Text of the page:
Israel Supreme Court sides with American student facing deportation

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Lawyers for a USA student refused entry to Israel for allegedly supporting a boycott movement against the Jewish state have declared victory, after she had her deportation order overturned by Israel's Supreme Court.

She issued the following statement through her lawyers: "I'm relieved at the court's decision and am incredibly grateful for the work of my wonderful and tireless lawyers...as well as the support of my family and friends", adding that she "will be happy to say more when I've had a chance to rest and process".

Lara Alqasem, who was born in the U.S. but is of Palestinian descent, entered Israel on a student visa earlier this month, but was barred from entering and has been held in Tel Aviv's Ben Gurion Airport since.

"The Supreme Court's decision is a victory for free speech, academic freedom and the rule of law", said Alqasem attorney Leora Bechor.

An American student who was barred entry into Israel under a law against foreign activists who support boycotts of the state over its policies towards the Palestinians was given permission to stay in the country by the Supreme Court on Thursday.

Government lawyers, who argued Alqasem's past affiliation with the BDS movement still makes her a threat, said Thursday's ruling undermines Israeli law.

Last week, the Court for Administrative Affairs rejected her appeal, but at the beginning of this week, a single Supreme Court Justice placed an injunction on her deportation until a three-judge Supreme Court panel could rule on her case.

Alqasem's lawyers praised the Supreme Court ruling and her "principled and courageous stand" against the ban on her entry, calling it a "gross misapplication" of the anti-BDS law.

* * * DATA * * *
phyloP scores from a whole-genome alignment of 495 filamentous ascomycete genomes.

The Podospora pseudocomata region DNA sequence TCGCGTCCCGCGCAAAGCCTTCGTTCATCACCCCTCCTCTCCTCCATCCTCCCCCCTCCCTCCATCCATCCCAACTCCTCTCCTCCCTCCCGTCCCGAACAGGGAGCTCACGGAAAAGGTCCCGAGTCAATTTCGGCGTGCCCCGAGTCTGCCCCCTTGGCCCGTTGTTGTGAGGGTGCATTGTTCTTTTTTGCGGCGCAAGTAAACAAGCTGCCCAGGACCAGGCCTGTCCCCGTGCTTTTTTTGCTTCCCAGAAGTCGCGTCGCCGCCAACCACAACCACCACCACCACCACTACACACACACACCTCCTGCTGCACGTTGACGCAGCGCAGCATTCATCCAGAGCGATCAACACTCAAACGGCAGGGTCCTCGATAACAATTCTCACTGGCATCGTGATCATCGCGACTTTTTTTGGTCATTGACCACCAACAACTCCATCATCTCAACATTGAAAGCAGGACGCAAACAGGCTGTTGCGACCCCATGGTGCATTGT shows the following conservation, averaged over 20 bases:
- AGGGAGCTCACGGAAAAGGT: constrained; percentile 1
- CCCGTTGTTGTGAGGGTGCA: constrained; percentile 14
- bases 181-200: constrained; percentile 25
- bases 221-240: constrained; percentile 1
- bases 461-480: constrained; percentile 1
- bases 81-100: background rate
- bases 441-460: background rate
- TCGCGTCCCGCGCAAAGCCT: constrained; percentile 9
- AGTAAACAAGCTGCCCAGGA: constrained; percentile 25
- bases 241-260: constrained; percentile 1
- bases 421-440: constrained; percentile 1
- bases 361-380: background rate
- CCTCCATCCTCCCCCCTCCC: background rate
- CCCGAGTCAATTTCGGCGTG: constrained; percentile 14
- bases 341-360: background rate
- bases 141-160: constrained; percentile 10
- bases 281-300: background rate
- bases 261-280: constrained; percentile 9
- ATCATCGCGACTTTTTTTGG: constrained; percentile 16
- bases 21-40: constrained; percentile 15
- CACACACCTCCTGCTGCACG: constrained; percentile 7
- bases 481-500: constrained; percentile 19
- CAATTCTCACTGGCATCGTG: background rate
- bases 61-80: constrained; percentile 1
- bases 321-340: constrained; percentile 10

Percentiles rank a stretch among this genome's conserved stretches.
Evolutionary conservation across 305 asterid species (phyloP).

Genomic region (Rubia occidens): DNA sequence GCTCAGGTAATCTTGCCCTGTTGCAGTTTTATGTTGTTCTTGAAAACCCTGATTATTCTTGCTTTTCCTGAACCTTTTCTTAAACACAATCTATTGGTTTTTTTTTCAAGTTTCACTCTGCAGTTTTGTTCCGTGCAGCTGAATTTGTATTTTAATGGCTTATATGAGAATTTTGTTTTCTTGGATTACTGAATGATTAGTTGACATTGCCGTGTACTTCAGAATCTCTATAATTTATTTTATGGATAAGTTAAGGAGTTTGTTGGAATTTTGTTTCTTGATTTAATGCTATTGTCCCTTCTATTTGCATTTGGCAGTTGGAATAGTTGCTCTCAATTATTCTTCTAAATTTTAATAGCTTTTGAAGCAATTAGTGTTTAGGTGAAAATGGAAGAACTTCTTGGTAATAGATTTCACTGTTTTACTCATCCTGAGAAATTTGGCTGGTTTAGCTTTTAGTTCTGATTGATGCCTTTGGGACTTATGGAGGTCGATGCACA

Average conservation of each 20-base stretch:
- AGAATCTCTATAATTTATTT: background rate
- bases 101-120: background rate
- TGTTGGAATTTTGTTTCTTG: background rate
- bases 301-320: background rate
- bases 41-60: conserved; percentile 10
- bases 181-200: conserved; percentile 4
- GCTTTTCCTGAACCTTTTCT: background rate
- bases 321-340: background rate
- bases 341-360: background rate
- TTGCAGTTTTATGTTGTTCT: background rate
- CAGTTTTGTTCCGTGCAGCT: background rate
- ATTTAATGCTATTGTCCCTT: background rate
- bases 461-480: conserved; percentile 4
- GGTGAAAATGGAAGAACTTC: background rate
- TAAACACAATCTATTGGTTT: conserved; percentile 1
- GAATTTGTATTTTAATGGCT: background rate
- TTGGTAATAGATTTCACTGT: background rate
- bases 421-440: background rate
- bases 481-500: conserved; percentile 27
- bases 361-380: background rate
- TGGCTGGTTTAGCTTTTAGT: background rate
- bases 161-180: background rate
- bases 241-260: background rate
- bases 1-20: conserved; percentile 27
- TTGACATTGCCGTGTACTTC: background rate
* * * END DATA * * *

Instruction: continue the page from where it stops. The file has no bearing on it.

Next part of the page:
The October trip marked Alqasem's second trek this year to Israel, where she meant to work toward a graduate degree at Hebrew University of Jerusalem.

Justice Hendel said the law "does not have a component of penalty, or revenge for previous bad behavior", and later reportedly added that "preventing the appellant's entry does not advance the law's goal and clearly deviates from the bounds of reasonability".

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Lara Alqasem appears in court in Tel Aviv on Wednesday.

Alqasem reportedly said in a statement that she was "relieved at the court's decision" and thanked her lawyers, family and friends. Alqasem used to head a small chapter of a pro-boycott student group.

"Lara's case proves that thought-policing has no place in a democracy".

Hebrew University, which joined Alqasem's appeal, also welcomed the court's decision.

View of the Hebrew University on Mount Scopus seen from Jerusalem's Old City, on June 10, 2015.

Israeli ministers, however, called the decision "a disgrace" and "shameful".

"Where is our national dignity?"

Ordered to return to the United States, she decided instead to stay in Israel and challenge the ban.

"Look, I think this whole incident has been a wake-up call for the hypocrisy in how Israel treats Palestinian-Americans and how it treats American citizens". Alqasem purged her social media accounts before coming to Israel.

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